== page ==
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PostPosted: Mon Aug 30, 2010 7:29 am 
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I verified my rudder toe-in this weekend as ~3/8" (fore 83-5/8"; aft 83-1/4").

What are the ramifications of having that much (beyond the recommended 1/8")? I raked my rudders under 1-5/8" to help her point better and it really worked well. But, I still seem to have what seems like too much weather helm.

Even though the intention of toeing them in is to help reduce weather helm, would that much toe-in cause create a sort of rebound and cause MORE weather helm?

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PostPosted: Mon Aug 30, 2010 9:16 am 
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Even though the intention of toeing them in is to help reduce weather helm, would that much toe-in cause create a sort of rebound and cause MORE weather helm?


Rudder toe-in does not affect weather helm. The purpose of setting the proper rudder toe-in is to reduce drag by allowing the windward rudder to track straight through the water while the leeward rudder is sailed at a slight angle to produce lift. If your rudders are toed in excessively or if they're toed out, they will generate a lot of excess drag.

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PostPosted: Mon Aug 30, 2010 11:07 am 
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Thanks srm, I should have written that more accurately. Haste makes waste. You're right of course, toe-in does not cause weather helm, hello.

Also, I think I've run across some conflicting information: Should the toe-in be IN at the REAR of the rudder? That is, wider at the leading edge, narrower at the trailing edge? Which edge is toeing-in?

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PostPosted: Mon Aug 30, 2010 12:18 pm 
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The distance between the leading edges of the rudders should be less than the distance between the trailing edges.

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PostPosted: Mon Aug 30, 2010 12:57 pm 
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Ok then, and mine are completely out of whack by about 1/2" in the wrong direction. Unless I have the entire assembly on backwards.

Thanks srm, that helps a lot.

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PostPosted: Tue Aug 31, 2010 11:27 am 
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Jman6631 wrote:
Ok then, and mine are completely out of whack by about 1/2" in the wrong direction. Unless I have the entire assembly on backwards.


That happens! Tillers should be slanted inboard looking from back to front. If they're not, just pull the rudder pins and flop the whole schmutz around, then set toe. Consider adding a piece of electrical tape or something to the staboard end of the crossbar as a reminder.

This is probably not your problem, though.....I think it would cause much more serious toe-out (like 2"). It'll turn your cat into a dog, too! (Don't ask!)

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PostPosted: Tue Aug 31, 2010 11:30 am 
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Ok I won't....what?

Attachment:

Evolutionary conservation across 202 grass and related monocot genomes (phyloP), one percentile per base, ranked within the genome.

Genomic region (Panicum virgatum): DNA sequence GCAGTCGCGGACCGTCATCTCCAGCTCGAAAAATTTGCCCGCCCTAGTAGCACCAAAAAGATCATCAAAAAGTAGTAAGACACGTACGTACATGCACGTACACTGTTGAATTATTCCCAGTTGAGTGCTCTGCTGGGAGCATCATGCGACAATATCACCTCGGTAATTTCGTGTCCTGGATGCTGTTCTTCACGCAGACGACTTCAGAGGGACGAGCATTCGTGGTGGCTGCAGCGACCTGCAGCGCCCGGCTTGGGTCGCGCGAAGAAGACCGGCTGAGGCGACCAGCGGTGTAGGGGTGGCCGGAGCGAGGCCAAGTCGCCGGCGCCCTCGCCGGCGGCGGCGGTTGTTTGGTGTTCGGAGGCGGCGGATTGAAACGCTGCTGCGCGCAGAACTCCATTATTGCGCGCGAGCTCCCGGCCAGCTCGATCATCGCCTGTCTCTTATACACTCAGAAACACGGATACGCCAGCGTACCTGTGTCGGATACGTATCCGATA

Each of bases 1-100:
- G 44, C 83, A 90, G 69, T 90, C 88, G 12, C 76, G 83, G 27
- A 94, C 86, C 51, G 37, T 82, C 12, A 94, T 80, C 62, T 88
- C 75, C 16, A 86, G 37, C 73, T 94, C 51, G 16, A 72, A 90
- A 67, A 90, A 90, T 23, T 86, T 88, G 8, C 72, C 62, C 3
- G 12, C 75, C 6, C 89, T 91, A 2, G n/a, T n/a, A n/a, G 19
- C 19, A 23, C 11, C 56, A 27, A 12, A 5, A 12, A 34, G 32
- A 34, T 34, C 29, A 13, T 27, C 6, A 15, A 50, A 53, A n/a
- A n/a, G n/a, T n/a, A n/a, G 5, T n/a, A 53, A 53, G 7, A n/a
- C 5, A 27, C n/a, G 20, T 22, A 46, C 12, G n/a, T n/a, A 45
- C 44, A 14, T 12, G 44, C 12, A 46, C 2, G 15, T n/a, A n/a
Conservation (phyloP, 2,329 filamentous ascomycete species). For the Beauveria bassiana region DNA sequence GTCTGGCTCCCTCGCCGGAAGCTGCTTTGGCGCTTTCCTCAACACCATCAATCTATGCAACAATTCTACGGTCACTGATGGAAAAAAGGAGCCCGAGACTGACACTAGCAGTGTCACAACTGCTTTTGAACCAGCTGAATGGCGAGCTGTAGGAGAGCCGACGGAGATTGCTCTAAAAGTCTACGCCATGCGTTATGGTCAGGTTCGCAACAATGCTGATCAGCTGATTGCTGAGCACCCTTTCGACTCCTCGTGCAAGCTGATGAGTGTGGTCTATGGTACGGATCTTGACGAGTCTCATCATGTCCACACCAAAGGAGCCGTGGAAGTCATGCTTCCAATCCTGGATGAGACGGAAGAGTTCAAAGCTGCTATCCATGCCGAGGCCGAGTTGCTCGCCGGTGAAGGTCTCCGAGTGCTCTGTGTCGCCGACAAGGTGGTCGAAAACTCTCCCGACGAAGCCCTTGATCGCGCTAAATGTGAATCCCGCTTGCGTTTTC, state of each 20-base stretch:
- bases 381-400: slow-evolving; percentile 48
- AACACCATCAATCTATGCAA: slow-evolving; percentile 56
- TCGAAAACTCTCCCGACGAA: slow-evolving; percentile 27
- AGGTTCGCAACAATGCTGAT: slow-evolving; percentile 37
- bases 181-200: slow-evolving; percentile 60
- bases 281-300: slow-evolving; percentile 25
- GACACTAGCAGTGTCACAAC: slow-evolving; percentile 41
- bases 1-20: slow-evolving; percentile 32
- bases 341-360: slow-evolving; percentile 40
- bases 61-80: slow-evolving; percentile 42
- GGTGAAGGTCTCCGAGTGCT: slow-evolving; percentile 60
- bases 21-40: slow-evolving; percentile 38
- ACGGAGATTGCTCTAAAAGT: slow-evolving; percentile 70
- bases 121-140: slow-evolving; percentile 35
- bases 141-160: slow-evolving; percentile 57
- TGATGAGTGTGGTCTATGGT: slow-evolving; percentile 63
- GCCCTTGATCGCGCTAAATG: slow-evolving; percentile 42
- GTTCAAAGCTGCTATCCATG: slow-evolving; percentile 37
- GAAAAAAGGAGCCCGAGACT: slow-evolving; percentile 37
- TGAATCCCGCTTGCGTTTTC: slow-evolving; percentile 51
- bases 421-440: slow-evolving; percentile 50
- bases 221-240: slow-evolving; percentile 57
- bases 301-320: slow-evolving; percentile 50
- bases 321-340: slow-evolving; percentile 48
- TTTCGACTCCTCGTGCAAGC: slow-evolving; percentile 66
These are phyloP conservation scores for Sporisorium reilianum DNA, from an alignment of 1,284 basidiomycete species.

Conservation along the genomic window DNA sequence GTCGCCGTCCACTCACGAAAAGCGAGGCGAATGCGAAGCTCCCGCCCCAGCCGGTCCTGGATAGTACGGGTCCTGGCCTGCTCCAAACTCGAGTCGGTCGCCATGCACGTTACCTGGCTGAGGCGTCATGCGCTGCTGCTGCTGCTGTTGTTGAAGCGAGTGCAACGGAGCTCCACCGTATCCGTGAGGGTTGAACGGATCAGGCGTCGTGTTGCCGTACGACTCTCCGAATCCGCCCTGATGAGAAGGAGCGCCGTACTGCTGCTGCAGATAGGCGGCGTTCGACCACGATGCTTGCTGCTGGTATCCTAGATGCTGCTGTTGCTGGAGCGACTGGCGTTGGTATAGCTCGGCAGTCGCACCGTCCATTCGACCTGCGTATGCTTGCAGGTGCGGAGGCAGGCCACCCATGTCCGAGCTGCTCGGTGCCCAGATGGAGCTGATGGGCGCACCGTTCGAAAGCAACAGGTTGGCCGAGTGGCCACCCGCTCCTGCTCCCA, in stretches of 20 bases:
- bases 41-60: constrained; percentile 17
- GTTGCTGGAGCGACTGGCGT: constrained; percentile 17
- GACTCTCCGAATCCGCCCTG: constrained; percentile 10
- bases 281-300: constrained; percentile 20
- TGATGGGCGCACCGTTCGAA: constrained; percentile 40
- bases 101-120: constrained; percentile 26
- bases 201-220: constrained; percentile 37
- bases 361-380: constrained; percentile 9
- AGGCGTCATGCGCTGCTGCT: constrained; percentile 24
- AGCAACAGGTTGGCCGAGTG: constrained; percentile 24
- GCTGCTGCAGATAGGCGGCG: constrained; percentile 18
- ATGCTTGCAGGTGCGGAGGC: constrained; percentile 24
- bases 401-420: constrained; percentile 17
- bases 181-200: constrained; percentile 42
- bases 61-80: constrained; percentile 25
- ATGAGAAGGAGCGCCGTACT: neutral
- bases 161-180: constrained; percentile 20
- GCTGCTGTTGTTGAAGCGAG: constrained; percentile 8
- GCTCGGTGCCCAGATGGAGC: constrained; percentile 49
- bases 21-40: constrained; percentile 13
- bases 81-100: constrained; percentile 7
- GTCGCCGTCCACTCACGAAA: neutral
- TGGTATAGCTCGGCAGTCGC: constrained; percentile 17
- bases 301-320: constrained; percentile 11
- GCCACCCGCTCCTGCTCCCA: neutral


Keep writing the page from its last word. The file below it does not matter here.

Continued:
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PostPosted: Tue Sep 14, 2010 7:19 am 
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Also be careful about setting your rudders up to the point where they will steer without you. More than one cat sailor has fallen off their boat to watch it sail away without them! If the boat has weather helm it will at least head up at some point so you can get back to your ride.


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PostPosted: Thu Sep 16, 2010 4:24 am 
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rattle 'n hum wrote:
That happens! Tillers should be slanted inboard looking from back to front. If they're not, just pull the rudder pins and flop the whole schmutz around, then set toe. Consider adding a piece of electrical tape or something to the starboard end of the crossbar as a reminder.

Just FYI, Jerome - "schmutz" is Yiddish for "little dirt". Proper use would be something like, "Hand me the scrub brush - there's some schmutz in the non-skid I need to clean out."

The other Yiddish word that's often misused is "putz", as in "I was putzing around the garage today, working on the boat."

"Putz" is a noun describing a very specific part of the male anatomy. Now you know why it's funny.

/been married into a huge Jewish family for almost 30 years. Some of my wife's relatives can speak conversational Yiddish.


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PostPosted: Thu Sep 16, 2010 11:26 am 
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MBounds wrote:
rattle 'n hum wrote:
That happens! Tillers should be slanted inboard looking from back to front. If they're not, just pull the rudder pins and flop the whole schmutz around, then set toe. Consider adding a piece of electrical tape or something to the starboard end of the crossbar as a reminder.

Just FYI, Jerome - "schmutz" is Yiddish for "little dirt". Proper use would be something like, "Hand me the scrub brush - there's some schmutz in the non-skid I need to clean out."

The other Yiddish word that's often misused is "putz", as in "I was putzing around the garage today, working on the boat."

"Putz" is a noun describing a very specific part of the male anatomy. Now you know why it's funny.

/been married into a huge Jewish family for almost 30 years. Some of my wife's relatives can speak conversational Yiddish.


What a schmuck! :)

(Is that better?)

OK...so I sometimes misuse Yiddish words, but I WAS named after the Jewish doctor who delivered me!

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